On Monday, discussions of reviving a 2015 nuclear deal between the United States and Iran continued as Western powers have attempted to reestablish the arms arrangement. These renewed negotiations are the eighth round of such communications, Reuters states, and the latest talks have involved new demands in the developing agreement, which is the work of Iran’s new President Ebrahim Raisi. Iran has refused to have unmediated talks with the U.S., and instead employs other nations, like China, France, and Russia, to establish a discourse between the two sides. While officials have expressed the desire to reach an agreement by late January or early February of 2022, Iran has denied any attempt to set a deadline.
Despite the renewed conversation, the issue of time still exists as a deal must be reached before interest from both sides diminishes. French Foreign Minister Jean-Yves Le Drian stated: “I remain convinced we can reach a deal. Bits of progress has been made in the last few days. We have been heading in a positive direction in the last few days, but time is of the essence because if we don’t get an accord quickly there will be nothing to negotiate.” As there is no fixed date or established schedule for completing the talks, countries have expressed worry that Iran will continue to develop their nuclear program — this potential increase threatens the goal of nonproliferation that the U.S. has pursued. If too much growth occurs during the negotiations, the United States might lose interest, thus making time an essential factor in keeping the two countries engaged.
Although the current circumstances remain promising, international entities cannot spend excessive time dwelling on minute concerns. According to Reuters, Western powers have found progress to be slow, making the timeline for negotiating shorter. An increase in the waiting period threatens the viability of the 2015 nuclear deal. Should the United States and other world actors desire the limitation of nuclear activities in Iran, it must be an international effort towards the comprehension of what all sides want, and how it can be provided.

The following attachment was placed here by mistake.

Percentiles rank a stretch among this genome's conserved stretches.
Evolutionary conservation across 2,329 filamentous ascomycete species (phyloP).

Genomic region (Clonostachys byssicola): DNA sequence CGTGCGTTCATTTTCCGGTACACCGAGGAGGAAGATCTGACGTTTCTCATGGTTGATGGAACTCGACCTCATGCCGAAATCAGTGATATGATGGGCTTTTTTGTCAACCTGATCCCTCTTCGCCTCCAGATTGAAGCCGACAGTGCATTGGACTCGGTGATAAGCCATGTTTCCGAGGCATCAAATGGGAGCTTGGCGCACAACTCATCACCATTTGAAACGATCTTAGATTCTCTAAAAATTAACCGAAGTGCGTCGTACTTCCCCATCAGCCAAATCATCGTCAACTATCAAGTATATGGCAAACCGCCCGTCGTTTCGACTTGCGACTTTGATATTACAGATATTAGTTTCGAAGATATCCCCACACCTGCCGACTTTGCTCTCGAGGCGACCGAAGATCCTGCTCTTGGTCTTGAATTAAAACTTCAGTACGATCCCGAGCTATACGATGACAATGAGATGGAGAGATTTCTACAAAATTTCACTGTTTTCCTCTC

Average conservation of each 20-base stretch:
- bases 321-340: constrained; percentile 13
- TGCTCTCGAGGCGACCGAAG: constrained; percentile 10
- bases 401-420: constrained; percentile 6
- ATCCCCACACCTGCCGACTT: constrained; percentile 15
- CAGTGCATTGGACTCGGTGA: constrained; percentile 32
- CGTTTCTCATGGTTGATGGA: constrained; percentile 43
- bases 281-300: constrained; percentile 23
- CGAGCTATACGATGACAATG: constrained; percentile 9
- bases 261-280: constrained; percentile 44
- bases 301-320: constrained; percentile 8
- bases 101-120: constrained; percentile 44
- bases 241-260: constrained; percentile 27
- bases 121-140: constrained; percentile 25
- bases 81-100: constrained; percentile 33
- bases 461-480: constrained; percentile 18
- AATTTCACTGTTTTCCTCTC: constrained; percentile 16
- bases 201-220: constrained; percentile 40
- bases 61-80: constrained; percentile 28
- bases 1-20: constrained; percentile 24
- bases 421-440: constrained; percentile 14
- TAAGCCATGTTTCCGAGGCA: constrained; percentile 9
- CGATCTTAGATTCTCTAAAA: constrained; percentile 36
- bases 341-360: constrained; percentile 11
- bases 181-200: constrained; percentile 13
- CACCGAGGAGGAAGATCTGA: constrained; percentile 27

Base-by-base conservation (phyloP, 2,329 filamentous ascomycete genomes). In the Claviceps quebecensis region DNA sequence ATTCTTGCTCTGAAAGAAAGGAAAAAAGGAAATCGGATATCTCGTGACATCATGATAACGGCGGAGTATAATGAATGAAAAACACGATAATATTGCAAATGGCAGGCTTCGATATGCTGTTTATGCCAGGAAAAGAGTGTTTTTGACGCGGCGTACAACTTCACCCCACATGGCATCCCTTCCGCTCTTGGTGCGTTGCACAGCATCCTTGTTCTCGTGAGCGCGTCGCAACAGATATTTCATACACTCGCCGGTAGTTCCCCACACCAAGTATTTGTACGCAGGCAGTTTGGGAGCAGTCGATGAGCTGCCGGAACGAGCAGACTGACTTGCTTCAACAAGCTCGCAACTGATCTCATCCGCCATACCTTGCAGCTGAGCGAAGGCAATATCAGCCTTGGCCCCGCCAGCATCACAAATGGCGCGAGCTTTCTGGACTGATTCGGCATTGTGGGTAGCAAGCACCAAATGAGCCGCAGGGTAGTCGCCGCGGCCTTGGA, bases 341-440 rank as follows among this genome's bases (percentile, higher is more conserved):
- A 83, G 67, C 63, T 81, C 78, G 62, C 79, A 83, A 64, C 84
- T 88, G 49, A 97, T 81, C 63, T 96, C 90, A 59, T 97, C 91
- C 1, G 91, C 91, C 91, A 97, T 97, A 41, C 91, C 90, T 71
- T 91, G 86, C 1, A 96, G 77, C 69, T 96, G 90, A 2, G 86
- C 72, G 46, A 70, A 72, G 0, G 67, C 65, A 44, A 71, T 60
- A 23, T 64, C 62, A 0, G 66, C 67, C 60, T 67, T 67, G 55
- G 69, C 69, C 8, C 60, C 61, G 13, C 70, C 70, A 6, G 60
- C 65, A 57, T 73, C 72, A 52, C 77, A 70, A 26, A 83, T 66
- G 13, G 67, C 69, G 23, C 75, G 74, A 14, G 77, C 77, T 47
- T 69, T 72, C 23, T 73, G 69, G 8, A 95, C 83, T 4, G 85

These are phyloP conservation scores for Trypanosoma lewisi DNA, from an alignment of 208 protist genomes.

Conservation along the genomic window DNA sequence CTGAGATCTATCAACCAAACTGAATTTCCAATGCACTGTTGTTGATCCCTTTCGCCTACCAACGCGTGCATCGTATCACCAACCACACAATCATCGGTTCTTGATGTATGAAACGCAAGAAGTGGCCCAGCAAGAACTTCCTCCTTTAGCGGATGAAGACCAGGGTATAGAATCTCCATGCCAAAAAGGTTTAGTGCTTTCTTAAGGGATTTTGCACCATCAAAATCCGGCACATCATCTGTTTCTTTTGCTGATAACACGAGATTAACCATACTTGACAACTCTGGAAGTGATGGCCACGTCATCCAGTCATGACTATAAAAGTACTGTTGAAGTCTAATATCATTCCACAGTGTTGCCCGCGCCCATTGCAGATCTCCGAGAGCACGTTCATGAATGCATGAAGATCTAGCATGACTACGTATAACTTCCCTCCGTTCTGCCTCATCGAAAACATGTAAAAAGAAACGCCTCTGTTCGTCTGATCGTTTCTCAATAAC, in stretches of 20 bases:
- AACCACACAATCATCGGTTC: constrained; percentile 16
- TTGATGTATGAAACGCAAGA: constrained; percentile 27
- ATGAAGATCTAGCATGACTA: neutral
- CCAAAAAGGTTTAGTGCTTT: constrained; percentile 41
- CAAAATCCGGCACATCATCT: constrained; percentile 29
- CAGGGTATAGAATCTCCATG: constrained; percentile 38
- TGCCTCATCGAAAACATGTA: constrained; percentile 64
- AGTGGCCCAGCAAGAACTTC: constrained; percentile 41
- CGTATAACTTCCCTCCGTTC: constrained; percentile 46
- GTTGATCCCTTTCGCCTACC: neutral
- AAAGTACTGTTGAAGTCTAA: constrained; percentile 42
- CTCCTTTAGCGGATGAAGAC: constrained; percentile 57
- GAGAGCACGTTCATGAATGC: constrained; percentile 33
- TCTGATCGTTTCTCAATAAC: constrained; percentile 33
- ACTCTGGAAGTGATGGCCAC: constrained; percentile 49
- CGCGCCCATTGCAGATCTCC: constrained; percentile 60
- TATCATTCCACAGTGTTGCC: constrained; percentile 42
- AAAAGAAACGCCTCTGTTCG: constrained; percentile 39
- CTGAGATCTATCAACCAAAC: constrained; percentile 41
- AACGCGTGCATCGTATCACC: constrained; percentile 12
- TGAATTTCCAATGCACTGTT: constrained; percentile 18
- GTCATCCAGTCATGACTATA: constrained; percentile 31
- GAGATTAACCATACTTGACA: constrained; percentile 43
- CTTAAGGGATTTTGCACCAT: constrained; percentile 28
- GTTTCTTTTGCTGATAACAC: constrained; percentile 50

Interest in Iran’s nuclear activities began in 2003 when the International Atomic Energy Agency found that the state had been conducting work to potentially begin producing fissile matter. The Arms Control Association states that these actions continued into 2009. Six external world powers, including the United States, Germany, France, the United Kingdom, China, and Russia, all reached a reduction deal with Iran in 2015, which was labeled the Joint Comprehensive Plan of Action (JCPOA). In 2018, former U.S. President Trump abandoned the JCPOA nuclear deal, once again imposing sanctions. Iran later responded by violating multiple nuclear limitations from the agreement and developing its armament beyond the restricted measure. This action put pressure on the relationship between the two countries and has made the implementation of previous nuclear restrictions difficult.
Nuclear proliferation has been a targeted concern of international powers for decades. The recent issue involving Iran stands to be a continued source of anxiety for the global community. For all actors involved, diplomatic ties must be established and maintained for the reduction of nuclear matter to occur. The U.S. needs to continue in its willingness to communicate with Iranian leaders, even if the offer is not accepted. Furthermore, all sides need to be open to continued talks for demands to be met. There is a chance that the JCPOA is not recoverable — this does not mean that a separate, alternative deal cannot be developed or pursued. In all considerations, international cooperation must be sought after and maintained for any nuclear deal to be achieved.
- Sri Lanka’s Crumbling Healthcare System - April 29, 2022
- Indigenous Communities Meet In Ecuador To Demand End To Extraction Industries - March 31, 2022
- Severe Hunger Threatening Millions In Horn Of Africa - February 10, 2022